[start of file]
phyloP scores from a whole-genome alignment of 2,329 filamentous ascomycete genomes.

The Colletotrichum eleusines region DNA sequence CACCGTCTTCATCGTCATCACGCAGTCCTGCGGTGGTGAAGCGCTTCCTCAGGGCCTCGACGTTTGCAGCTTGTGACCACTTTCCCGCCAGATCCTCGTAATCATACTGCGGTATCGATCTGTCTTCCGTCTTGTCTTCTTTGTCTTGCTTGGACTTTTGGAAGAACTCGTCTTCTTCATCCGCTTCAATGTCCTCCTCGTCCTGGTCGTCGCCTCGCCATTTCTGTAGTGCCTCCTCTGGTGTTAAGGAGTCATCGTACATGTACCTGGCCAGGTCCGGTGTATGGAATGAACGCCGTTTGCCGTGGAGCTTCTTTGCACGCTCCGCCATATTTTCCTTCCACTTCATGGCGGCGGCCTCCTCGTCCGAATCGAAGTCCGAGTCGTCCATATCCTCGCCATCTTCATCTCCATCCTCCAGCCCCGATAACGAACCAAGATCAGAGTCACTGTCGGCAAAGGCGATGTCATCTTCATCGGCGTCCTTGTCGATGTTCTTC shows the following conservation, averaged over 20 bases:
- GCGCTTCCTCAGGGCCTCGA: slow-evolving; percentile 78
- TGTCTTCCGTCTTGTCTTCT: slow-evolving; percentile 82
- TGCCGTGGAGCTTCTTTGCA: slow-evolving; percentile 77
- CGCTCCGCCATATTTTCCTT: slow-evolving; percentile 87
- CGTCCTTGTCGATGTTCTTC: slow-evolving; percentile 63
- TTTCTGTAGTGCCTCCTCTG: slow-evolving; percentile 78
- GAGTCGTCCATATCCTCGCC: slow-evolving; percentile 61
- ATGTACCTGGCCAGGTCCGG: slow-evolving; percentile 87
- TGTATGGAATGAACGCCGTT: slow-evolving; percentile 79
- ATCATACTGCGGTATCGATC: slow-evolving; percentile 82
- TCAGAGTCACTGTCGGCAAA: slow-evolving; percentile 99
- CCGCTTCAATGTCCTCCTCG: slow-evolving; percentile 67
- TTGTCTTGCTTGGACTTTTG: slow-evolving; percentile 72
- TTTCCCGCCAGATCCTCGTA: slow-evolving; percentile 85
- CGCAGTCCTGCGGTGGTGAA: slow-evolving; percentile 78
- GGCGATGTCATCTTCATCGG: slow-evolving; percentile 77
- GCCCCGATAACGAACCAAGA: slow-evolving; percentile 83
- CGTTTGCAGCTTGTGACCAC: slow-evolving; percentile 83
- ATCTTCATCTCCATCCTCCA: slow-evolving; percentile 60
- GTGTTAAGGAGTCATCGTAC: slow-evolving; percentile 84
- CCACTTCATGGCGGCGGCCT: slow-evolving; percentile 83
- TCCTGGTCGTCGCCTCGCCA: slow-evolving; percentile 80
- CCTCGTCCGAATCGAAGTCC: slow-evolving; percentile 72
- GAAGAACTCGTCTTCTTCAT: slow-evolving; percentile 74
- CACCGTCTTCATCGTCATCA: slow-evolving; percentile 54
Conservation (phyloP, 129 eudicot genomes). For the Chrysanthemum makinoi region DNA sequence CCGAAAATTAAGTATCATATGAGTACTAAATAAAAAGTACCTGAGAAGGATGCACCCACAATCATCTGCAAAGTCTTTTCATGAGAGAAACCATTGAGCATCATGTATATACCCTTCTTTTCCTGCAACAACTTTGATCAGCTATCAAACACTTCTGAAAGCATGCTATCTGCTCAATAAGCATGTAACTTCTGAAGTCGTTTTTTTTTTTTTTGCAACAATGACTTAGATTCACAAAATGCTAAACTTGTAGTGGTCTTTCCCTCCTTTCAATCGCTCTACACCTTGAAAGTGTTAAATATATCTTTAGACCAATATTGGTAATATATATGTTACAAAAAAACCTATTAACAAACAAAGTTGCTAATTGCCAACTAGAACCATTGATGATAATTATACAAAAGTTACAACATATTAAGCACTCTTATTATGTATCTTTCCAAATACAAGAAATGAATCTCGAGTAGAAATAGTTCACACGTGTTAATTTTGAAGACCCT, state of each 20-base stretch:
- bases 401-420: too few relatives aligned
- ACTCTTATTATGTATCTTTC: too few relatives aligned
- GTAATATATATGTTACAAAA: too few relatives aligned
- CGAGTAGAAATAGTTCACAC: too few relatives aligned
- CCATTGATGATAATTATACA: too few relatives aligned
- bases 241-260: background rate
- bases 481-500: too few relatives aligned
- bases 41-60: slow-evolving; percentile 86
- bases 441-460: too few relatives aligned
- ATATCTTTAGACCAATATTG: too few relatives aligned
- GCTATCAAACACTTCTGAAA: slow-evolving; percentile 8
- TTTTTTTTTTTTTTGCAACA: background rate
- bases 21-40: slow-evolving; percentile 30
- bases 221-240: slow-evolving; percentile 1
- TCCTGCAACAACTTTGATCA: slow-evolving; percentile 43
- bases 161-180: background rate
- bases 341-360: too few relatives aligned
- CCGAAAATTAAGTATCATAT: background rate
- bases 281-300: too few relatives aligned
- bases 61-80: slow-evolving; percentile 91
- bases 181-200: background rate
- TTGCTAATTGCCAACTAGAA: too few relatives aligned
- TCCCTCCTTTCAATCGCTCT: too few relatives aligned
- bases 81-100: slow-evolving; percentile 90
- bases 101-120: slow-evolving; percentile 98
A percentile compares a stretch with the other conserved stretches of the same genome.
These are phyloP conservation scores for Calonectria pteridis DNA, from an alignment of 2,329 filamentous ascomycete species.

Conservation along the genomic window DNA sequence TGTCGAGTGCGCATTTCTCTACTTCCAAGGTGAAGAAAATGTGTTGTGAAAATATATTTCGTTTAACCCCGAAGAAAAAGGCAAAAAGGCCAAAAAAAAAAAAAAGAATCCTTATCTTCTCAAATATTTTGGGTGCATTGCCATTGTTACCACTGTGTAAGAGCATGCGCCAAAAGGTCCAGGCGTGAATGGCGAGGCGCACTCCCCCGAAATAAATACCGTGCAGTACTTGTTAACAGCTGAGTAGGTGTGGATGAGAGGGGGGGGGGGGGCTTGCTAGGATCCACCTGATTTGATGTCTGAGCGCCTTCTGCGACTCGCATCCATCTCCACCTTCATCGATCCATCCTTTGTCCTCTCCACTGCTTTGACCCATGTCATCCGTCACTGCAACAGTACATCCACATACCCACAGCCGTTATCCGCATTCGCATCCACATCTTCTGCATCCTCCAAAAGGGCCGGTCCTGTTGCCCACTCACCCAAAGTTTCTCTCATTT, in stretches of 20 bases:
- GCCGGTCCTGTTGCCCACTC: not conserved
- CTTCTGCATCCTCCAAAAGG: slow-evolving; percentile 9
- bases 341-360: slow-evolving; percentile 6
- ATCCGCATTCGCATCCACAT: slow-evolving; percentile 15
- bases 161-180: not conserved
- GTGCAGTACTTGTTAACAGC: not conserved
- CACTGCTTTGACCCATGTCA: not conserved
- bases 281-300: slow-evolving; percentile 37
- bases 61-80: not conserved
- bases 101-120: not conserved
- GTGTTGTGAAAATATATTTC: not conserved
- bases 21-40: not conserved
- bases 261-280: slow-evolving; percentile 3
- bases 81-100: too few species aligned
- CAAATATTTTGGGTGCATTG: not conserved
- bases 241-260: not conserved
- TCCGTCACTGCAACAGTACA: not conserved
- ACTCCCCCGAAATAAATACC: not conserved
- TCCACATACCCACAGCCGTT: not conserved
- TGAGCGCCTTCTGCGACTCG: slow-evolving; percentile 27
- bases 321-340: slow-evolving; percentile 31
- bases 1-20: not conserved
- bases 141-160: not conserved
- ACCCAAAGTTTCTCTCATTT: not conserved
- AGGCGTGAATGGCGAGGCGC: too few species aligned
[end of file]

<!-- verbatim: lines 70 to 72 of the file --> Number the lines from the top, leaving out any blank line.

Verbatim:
- bases 81-100: too few species aligned
- CAAATATTTTGGGTGCATTG: not conserved
- bases 241-260: not conserved